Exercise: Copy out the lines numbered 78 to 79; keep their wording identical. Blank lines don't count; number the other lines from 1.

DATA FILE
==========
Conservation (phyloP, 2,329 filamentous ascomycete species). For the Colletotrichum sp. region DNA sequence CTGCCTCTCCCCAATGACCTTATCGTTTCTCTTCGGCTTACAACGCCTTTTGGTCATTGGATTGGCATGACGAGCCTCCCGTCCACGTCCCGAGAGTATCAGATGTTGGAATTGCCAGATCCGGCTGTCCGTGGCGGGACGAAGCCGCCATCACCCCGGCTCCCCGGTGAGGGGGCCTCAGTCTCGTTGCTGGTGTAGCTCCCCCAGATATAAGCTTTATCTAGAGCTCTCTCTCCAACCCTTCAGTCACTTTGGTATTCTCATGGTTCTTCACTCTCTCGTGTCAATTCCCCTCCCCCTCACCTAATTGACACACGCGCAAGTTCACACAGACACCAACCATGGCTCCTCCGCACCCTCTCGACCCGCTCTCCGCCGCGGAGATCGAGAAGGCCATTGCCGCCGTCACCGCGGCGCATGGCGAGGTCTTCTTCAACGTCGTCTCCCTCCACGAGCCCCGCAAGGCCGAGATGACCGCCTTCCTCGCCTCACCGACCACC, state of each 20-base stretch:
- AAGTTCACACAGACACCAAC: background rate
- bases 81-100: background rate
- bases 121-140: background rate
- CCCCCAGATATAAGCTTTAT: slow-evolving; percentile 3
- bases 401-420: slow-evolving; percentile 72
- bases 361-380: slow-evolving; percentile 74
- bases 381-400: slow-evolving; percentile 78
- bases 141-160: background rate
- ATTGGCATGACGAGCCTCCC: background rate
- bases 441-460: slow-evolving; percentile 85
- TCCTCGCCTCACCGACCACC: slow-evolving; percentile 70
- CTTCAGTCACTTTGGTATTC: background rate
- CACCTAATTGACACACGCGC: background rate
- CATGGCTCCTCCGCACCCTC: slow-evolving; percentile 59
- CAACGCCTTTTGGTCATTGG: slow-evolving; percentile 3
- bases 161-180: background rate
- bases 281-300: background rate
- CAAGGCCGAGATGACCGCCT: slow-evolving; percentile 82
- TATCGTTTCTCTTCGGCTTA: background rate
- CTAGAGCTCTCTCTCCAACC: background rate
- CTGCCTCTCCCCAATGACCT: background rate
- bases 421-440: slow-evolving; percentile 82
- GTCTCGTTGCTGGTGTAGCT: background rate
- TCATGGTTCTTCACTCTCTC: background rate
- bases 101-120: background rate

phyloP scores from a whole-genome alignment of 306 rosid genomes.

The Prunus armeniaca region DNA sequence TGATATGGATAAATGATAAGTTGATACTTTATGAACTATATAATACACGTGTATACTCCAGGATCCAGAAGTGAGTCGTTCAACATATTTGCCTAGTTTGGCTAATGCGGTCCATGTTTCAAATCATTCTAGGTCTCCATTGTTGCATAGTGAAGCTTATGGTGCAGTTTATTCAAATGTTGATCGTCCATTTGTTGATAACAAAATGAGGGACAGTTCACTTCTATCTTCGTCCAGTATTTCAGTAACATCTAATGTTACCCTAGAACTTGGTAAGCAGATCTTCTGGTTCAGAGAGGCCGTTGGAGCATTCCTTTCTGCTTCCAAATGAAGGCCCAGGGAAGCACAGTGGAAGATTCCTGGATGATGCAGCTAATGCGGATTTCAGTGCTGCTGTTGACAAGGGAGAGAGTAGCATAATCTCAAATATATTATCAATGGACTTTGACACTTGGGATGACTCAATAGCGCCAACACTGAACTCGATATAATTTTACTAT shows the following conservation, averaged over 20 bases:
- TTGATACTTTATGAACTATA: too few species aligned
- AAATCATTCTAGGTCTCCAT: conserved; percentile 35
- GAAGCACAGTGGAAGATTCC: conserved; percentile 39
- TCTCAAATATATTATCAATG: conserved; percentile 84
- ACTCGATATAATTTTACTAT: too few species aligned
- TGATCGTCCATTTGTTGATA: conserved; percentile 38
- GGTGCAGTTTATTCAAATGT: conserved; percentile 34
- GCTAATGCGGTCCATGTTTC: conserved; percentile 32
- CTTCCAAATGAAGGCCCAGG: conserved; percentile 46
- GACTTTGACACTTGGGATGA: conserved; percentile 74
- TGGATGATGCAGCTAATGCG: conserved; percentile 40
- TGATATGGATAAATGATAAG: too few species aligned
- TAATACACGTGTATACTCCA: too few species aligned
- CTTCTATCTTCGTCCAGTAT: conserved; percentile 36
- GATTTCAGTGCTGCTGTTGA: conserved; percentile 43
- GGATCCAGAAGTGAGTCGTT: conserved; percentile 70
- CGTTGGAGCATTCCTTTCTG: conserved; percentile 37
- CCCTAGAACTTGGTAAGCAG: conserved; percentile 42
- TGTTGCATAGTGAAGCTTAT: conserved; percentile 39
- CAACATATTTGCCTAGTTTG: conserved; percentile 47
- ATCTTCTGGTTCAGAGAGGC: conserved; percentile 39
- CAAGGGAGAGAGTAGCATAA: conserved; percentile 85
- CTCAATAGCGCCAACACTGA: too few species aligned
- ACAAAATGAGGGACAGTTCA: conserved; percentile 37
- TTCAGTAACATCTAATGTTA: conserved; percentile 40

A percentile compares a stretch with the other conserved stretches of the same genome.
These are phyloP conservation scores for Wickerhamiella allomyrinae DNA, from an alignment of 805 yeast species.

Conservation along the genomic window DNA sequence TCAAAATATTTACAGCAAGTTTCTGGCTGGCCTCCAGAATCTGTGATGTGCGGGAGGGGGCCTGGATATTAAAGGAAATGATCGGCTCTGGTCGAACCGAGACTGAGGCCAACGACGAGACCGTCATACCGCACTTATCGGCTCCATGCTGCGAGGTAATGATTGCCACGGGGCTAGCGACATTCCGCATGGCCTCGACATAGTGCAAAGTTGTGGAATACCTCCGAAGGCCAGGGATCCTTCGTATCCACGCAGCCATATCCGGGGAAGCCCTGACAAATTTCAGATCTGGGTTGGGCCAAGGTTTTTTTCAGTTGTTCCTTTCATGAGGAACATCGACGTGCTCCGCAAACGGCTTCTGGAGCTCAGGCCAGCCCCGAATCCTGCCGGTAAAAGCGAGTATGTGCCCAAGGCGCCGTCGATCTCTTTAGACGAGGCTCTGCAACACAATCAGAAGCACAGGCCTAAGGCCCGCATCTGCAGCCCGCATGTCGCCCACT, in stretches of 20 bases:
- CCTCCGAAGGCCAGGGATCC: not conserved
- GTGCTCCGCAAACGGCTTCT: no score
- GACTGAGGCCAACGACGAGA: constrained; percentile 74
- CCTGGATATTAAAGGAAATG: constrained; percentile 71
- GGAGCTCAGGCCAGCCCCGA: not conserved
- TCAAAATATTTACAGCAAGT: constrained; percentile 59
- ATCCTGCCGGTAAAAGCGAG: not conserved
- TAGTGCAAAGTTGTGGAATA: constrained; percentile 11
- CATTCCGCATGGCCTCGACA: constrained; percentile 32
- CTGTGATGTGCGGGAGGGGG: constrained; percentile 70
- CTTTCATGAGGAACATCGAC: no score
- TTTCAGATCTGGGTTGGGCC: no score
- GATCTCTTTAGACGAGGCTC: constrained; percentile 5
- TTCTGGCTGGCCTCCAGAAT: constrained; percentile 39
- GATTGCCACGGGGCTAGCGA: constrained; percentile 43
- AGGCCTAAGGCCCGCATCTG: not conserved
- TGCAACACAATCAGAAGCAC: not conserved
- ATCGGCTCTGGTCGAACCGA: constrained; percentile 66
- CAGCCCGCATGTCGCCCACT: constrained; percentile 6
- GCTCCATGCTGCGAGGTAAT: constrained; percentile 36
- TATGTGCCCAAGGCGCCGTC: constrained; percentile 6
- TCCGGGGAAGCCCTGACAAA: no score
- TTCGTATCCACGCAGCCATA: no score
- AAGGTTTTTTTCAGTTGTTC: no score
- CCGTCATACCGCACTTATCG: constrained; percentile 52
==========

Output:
- TCCGGGGAAGCCCTGACAAA: no score
- TTCGTATCCACGCAGCCATA: no score